This paper examines the impact of historic amenities on residential housing prices in the city of Lisbon, Portugal. Our study is directed towards identifying the spatial variation of amenity values for churches, palaces, lithic (stone) architecture and other historic amenities via the housing market, making use of both global and local spatial hedonic models.
Our empirical evidence reveals that different types of historic and landmark amenities provide different housing premiums. While having a local non-landmark church within 100 meters increases housing prices by approximately 4.2%, higher concentrations of non-landmark churches within 1000 meters yield negative effects in the order of 0.1% of prices with landmark churches having a greater negative impact around 3.4%. In contrast, higher concentration of both landmark and non-landmark lithic structures positively influence housing prices in the order of 2.9% and 0.7% respectively.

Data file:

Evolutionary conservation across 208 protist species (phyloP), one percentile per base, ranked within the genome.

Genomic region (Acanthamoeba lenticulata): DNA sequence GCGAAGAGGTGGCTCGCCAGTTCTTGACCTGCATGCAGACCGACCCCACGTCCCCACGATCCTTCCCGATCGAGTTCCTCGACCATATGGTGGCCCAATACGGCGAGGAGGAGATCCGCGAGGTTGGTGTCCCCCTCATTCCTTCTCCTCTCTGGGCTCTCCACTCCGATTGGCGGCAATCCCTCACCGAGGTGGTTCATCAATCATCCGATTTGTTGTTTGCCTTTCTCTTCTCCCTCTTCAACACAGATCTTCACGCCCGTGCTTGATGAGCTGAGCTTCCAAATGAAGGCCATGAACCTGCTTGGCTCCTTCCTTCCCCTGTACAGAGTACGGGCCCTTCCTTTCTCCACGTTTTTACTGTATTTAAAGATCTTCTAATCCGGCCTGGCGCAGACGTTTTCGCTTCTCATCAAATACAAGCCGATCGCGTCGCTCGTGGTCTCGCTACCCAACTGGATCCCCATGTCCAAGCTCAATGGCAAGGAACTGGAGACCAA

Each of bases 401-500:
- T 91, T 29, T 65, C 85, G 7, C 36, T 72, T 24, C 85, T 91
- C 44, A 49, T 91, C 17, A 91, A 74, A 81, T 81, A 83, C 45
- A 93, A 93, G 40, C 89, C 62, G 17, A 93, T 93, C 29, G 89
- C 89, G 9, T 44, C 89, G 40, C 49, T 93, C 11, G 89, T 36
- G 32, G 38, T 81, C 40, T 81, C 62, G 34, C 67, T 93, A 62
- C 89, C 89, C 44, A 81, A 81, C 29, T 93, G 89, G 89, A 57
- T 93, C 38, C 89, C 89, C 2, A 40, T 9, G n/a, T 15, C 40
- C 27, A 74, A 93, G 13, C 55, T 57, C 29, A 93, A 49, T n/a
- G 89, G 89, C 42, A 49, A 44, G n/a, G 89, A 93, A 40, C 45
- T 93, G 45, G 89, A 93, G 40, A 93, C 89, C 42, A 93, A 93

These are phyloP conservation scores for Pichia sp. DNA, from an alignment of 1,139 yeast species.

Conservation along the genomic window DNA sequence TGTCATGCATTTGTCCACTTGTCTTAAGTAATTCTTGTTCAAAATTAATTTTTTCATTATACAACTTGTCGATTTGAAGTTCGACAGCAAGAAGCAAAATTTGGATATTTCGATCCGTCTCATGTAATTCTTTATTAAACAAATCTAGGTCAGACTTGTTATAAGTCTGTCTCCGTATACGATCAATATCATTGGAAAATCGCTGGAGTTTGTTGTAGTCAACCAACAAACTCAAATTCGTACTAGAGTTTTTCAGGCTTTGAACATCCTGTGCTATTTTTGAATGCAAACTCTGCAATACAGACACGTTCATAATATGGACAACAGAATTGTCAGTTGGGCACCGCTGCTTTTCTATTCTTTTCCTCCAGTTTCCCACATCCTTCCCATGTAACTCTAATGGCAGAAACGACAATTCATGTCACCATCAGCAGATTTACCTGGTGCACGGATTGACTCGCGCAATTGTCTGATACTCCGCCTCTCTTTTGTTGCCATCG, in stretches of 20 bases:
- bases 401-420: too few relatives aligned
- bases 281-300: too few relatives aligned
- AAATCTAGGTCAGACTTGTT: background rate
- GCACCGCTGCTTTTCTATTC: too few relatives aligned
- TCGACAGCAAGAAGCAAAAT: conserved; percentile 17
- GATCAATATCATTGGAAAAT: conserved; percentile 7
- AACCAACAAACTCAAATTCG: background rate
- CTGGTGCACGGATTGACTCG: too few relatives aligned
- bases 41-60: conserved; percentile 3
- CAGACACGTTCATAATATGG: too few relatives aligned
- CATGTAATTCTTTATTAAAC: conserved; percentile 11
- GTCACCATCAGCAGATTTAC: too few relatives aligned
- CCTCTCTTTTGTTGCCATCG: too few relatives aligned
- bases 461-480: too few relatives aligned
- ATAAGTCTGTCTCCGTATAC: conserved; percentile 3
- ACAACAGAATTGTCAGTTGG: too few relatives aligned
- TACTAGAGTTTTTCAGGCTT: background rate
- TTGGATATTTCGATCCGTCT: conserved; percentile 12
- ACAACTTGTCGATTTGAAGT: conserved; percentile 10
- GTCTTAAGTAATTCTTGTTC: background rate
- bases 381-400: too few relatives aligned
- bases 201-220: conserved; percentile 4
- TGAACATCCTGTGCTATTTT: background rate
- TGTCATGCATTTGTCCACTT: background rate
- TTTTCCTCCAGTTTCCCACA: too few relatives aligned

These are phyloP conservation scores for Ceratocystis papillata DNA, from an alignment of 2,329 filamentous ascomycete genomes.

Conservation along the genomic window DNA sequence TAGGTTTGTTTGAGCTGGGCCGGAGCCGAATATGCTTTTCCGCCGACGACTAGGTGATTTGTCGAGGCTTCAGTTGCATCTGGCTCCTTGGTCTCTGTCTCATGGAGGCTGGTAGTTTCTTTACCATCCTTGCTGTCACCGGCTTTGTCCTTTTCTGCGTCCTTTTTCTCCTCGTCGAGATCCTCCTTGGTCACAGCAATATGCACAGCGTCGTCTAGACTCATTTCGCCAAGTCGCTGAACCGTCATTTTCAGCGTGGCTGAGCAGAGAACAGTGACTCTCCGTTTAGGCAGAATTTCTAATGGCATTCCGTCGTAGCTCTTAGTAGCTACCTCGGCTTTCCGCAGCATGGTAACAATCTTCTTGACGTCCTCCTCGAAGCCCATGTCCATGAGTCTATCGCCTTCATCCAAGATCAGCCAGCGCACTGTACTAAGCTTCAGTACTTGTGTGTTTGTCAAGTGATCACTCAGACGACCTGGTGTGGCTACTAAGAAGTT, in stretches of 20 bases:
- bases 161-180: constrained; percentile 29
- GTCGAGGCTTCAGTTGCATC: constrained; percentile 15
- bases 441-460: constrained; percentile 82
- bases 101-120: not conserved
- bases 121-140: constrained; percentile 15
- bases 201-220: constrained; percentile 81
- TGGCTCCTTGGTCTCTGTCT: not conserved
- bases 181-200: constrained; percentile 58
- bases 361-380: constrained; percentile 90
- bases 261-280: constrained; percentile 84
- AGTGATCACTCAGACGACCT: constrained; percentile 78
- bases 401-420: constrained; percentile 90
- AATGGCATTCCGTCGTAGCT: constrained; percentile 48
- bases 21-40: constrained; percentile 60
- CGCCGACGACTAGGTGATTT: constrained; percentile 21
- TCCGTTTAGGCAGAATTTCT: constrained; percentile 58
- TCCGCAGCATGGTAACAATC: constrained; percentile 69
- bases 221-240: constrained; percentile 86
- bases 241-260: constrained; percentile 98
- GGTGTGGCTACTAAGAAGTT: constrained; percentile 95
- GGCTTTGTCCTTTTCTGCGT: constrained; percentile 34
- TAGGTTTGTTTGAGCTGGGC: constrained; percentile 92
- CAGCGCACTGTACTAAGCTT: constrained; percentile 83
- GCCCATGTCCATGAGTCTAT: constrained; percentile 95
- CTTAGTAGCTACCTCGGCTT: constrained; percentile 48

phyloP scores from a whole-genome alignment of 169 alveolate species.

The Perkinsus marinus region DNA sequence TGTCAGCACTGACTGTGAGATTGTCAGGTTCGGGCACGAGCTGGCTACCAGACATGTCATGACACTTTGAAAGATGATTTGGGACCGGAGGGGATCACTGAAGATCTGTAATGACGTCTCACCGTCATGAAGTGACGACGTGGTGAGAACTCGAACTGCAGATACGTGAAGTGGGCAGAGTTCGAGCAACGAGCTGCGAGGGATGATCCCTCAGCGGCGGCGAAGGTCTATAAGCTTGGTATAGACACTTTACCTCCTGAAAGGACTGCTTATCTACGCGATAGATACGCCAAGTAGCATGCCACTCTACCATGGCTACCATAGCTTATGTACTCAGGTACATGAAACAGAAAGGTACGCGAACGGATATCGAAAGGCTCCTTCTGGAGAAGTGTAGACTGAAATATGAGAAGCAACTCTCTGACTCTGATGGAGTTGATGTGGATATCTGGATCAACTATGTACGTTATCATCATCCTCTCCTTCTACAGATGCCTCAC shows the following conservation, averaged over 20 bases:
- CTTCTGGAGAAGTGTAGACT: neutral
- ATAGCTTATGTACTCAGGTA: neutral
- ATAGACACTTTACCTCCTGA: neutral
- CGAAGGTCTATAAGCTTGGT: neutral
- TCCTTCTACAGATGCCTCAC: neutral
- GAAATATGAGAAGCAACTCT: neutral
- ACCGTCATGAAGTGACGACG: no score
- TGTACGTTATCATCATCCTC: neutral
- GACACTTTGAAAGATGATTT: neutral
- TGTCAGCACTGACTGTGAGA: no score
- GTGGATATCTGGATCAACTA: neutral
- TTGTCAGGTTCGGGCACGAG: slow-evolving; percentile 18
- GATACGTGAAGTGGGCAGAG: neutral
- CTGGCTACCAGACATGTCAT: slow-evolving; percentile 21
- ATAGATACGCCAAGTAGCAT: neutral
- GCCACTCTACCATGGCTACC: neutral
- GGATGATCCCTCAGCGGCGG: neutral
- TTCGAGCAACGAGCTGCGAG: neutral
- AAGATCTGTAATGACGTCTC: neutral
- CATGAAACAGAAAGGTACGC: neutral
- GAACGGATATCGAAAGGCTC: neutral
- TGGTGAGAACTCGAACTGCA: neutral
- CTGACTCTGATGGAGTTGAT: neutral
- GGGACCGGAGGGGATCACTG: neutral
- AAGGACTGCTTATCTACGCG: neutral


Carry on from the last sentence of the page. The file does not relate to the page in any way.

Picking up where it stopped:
Global estimates indicate a negative effect of protected zones, however this significance is lost when accounting for heterogeneity within these areas. We see that the designation of historic zones may counteract negative effects on property values of nearby neglected buildings in historic neighborhoods by setting additional regulations ensuring that dilapidated buildings do not damage the city’s beauty or erode its historic heritage.
Further, our results from a geographically weighted regression specification indicate the presence of spatial non-stationarity in the effects of different historic amenities across the city of Lisbon with variation between historic and more modern areas.
Keywords: Spatial hedonic models, Historic amenities